I followed up with him on Thursday, May 30 as the announcement was to have been made that week. His reply "Next week we will be putting new information out. I will inform you at that time on who are the four people doing the review, when the review will begin, and the process we will be following for the review."
On Sunday, June 2, Douglas Brown sent me an email that the Hamilton Spectator was running another article on the case and asking for a comment. And on June 3 the Spectator reported that the hospital is investigating the incident under Dr. Eric Letovsky the chief of emergency services at Mississauga's Credit Valley Hospital. He will be assisted by three unnamed staff -- an ER nurse from his own hospital, a social worker from St Michael's Hospital in Toronto and a psychiatrist from the William Osler Health System in Brampton.
Douglas Brown told the Spectator that "it (the report) won't be truthful. They treated me inhumanely. Their care for me was no care. It was inflicting pain and brutality."
If the hospital can't even be forthcoming with the media in announcing the investigation, you have to wonder. And nobody, Mr. Brown told me, has ever apologized to him for what happened.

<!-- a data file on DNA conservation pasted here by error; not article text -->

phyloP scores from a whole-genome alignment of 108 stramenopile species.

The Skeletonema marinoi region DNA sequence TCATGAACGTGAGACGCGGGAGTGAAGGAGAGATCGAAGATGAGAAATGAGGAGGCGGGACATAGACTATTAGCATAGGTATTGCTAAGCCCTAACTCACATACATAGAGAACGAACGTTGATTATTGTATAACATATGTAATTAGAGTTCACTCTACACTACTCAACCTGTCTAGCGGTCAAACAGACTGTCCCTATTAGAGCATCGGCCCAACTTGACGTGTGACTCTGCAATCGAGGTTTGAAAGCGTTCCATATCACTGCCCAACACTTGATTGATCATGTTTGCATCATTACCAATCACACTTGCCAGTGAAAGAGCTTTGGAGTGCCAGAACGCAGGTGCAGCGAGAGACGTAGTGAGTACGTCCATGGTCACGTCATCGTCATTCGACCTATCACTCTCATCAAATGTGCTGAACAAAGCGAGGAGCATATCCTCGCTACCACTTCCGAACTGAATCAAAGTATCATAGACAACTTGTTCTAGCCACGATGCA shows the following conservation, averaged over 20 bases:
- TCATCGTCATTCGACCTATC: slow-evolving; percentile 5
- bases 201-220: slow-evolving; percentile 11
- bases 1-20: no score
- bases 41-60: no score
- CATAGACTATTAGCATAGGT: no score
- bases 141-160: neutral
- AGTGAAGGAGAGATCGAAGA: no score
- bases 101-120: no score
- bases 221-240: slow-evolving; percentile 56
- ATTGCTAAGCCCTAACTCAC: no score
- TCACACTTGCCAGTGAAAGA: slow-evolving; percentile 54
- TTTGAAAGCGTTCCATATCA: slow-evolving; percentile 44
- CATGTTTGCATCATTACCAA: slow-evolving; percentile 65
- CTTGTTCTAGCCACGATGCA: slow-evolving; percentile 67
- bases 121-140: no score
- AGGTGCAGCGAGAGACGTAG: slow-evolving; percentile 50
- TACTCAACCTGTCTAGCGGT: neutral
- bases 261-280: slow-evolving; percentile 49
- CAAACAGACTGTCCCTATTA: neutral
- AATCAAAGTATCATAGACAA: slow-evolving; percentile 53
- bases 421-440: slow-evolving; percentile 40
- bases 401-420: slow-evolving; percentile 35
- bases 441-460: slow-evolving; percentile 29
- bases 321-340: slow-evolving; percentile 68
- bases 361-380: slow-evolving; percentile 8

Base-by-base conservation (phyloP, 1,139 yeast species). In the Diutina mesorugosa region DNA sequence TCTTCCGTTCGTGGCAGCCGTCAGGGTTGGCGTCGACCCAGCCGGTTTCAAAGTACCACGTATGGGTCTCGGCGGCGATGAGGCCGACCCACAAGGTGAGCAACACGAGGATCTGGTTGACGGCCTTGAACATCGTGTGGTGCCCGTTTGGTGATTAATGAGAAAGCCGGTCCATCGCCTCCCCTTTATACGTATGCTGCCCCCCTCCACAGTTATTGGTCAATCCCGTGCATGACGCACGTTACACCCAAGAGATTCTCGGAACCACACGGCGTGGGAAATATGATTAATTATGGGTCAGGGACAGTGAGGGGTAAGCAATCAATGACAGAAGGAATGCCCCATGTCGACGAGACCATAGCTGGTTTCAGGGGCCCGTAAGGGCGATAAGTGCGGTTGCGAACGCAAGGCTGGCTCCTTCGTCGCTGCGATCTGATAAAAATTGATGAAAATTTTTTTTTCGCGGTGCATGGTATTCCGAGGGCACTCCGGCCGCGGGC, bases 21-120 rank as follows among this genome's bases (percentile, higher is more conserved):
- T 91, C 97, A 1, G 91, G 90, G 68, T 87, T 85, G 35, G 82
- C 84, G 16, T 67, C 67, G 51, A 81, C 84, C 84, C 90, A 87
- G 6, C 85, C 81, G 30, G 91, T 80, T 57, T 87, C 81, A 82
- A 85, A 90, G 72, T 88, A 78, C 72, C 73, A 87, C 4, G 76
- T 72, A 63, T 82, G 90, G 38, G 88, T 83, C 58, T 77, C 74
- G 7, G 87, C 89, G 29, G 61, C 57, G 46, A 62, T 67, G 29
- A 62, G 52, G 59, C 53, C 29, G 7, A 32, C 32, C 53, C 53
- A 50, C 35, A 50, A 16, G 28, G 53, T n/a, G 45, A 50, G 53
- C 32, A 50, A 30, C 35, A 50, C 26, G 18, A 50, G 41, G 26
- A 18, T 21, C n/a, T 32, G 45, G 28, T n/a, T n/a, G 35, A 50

In any given year, one in five people in Canada has a mental health problem or illness.
Of the 6.7 million people who have a mental health problem, about one million are children and teenagers between nine and 19 years old.
Mental health problems cost at least $50 billion a year, or 2.8 per cent of gross domestic product, not including the costs to the criminal justice system or the child welfare system.
In 2011, about $42.3 billion was spent in Canada on treatment, care and support for people with mental health problems.
Mental health problems account for about 30 per cent of short- and long-term disability claims.
If just a small percentage of mental health problems in children could be prevented, the savings would be in the billions.